Piedmont, WV Train Wreck, Dec 1903



Brakes Refuse to Work at Top of Seventeen Mile Grade Near Piedmont.

While coming down the 17-mile mountain grade toward Piedmont, W. Va., a Baltimore & Ohio freight train ran away. Control of the train was lost at the summit of the grade, and both engines, which were hauling 24 loaded coal cars, left the track on a sharp curve, one mile west of Everett tunnel, hurling the whole train, with the exception of one car and the caboose, into a deep ravine, killing five of the train crew and seriously injuring five others.

The dead: Engineer ERNEST D. ERVIN, 23 years old, of Springdale street, South Cumberland, in charge of engine No. 1864; Engineer EMERY ERVIN, 55 years old, of Tunnelville, W. Va., was riding with his son to Cumberland; WALTER B. NINE, of Terra Alta, W. Va., fireman on engine 1864; J. B. CARTER, of Penston, N. C., 25 years old, boarded in South Cumberland, fireman on engine 1862; Brakeman JOHN HAYES, of Staunton, Va., 23 years old, boarded on Fulton street, Cumberland.

The injured: Engineer MICHAEL J. GIBBONS, of engine No. 1862, 50 years old, lives at Arch street, South Cumberland, fatally crushed; Fireman E. C. C. BUCKLEY, of Terra Alta, W. Va., boarded in South Cumberland, badly injured about the arm, shoulder, legs and face, was riding on Engineer ERVIN'S engine and was off duty; Brakeman C. F. BOLINGER, of Grafton, W. Va., running as extra brakeman on the train, seriously crushed, removed to Keyser hospital; Flagman JOHN MURPHY, of South Cumberland, badly bruised and cut; Conductor J. RANDOLPH HARRISON, of Keyser, W. Va., badly bruised.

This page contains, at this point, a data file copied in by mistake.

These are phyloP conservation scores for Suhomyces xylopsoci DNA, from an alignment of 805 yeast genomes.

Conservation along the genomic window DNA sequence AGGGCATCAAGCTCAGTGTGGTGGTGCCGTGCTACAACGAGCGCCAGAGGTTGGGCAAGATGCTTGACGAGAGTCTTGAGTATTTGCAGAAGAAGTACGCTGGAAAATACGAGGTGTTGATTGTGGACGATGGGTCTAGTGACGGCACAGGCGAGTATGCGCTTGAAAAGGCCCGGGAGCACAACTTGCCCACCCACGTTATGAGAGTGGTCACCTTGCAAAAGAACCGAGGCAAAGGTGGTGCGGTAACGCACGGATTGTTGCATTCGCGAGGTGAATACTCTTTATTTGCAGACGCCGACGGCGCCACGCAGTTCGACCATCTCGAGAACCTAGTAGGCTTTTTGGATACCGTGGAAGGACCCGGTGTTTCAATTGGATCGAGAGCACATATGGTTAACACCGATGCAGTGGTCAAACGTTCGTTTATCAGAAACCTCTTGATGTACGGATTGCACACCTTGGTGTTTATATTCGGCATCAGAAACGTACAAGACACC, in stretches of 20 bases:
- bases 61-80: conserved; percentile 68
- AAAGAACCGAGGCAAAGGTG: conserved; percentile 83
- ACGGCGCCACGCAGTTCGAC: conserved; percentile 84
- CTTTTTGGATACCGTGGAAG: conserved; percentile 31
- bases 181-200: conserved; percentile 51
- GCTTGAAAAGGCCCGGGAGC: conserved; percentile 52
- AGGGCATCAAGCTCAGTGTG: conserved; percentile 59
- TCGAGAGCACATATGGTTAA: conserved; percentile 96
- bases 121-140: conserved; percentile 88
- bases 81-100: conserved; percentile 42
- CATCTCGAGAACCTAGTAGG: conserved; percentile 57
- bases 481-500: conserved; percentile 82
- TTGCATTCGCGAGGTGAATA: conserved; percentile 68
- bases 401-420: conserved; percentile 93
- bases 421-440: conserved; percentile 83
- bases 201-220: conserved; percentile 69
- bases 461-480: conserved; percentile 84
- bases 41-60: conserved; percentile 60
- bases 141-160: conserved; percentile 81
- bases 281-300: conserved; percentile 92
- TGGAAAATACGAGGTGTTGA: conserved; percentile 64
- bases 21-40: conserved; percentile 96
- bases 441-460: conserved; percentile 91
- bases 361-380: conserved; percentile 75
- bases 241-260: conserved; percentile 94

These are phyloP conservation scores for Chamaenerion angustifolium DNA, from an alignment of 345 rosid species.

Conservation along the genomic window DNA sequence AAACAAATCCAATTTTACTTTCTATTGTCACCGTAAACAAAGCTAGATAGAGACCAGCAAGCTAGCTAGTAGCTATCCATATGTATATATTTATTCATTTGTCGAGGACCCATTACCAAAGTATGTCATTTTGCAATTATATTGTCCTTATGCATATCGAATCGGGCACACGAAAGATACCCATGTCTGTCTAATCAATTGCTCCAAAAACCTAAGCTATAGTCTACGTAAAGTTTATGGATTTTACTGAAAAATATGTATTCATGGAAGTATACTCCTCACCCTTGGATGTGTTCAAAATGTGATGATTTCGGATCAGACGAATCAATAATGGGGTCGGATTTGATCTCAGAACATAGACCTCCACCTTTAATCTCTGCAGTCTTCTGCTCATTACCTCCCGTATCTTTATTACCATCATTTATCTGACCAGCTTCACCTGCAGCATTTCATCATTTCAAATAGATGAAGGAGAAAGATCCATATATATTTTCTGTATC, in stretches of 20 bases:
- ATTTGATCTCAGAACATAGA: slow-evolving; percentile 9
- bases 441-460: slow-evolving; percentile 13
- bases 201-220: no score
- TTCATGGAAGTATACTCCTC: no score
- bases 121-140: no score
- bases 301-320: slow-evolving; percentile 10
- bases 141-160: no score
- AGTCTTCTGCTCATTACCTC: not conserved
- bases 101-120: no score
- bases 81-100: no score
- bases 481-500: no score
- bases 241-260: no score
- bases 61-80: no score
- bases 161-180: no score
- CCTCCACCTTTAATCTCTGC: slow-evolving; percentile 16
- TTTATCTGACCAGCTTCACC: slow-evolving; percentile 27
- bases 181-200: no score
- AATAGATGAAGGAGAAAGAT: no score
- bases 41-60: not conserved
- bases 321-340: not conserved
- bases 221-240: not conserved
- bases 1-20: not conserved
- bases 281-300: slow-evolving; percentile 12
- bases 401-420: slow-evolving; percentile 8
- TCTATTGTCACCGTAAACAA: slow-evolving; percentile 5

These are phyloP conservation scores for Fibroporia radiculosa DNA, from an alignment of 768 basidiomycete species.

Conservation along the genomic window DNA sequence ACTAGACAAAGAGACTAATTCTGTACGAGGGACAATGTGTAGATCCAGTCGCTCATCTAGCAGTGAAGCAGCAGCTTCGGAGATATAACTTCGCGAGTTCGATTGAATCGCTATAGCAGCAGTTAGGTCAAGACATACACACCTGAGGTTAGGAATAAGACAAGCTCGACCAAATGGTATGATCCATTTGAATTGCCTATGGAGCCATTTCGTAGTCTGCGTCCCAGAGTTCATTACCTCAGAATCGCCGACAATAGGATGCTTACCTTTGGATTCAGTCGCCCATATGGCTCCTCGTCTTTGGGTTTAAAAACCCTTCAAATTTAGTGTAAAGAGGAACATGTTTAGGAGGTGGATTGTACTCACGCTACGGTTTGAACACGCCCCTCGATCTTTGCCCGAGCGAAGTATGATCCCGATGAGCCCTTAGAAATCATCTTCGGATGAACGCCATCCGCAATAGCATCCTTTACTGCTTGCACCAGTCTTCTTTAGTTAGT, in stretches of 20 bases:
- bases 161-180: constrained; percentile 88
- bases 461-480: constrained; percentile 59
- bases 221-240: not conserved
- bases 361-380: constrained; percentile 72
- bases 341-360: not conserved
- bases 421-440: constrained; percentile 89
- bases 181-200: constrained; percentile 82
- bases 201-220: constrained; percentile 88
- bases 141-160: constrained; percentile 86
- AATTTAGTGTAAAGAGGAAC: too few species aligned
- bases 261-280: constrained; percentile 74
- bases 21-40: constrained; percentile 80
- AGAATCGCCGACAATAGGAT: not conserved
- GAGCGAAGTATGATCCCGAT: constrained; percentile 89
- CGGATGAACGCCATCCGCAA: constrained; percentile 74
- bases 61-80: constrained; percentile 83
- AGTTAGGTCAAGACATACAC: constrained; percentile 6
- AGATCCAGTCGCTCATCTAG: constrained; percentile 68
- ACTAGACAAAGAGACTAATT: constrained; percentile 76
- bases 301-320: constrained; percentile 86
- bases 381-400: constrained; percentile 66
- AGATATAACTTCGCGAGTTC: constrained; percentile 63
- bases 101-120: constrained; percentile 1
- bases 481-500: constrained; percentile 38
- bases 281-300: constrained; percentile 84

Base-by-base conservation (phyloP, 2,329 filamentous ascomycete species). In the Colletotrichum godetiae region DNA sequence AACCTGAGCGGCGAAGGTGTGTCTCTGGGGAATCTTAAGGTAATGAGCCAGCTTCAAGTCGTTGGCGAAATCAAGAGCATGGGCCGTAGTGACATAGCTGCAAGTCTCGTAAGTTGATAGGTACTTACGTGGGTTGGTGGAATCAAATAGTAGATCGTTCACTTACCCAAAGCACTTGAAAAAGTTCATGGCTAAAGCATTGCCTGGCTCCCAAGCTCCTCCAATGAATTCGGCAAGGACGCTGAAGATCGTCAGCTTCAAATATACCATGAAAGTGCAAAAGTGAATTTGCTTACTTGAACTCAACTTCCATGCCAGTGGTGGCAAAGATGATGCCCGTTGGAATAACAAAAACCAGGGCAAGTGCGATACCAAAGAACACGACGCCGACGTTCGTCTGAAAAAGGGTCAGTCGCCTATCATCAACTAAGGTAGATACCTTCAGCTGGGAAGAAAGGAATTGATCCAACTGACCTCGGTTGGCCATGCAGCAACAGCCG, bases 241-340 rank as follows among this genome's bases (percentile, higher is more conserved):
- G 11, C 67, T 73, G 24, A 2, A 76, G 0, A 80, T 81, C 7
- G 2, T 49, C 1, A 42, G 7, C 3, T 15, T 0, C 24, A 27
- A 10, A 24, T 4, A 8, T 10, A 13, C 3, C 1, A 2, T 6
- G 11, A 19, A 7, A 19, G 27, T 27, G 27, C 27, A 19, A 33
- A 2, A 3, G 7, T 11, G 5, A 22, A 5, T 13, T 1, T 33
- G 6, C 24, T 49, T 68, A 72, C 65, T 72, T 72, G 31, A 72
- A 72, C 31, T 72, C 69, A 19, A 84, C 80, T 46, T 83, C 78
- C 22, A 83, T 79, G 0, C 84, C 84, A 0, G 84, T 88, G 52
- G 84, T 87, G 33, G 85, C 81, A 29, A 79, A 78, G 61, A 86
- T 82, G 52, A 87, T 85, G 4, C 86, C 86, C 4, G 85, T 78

Fireman BUCKLEY, who was dead-heading east with Engineer ERVIN, is the only man who was on the front end of the train who escaped to tell the tale. He says the air failed to work coming down the grade, and the heavy train was soon beyond the control of the engineers.

When the train left the track it was running at the rate of fully 100 miles an hour, and the crash was terrific. Both tracks were blocked by the wreck and the track was torn up for 700 yards.

Hundreds of small trees were snapped off in the awful fall of the train as it went plunging down the precipitous mountain side and the path of the wreck was swept clear of vegetation.

The Indiana Democrat Pennsylvania 1903-12-16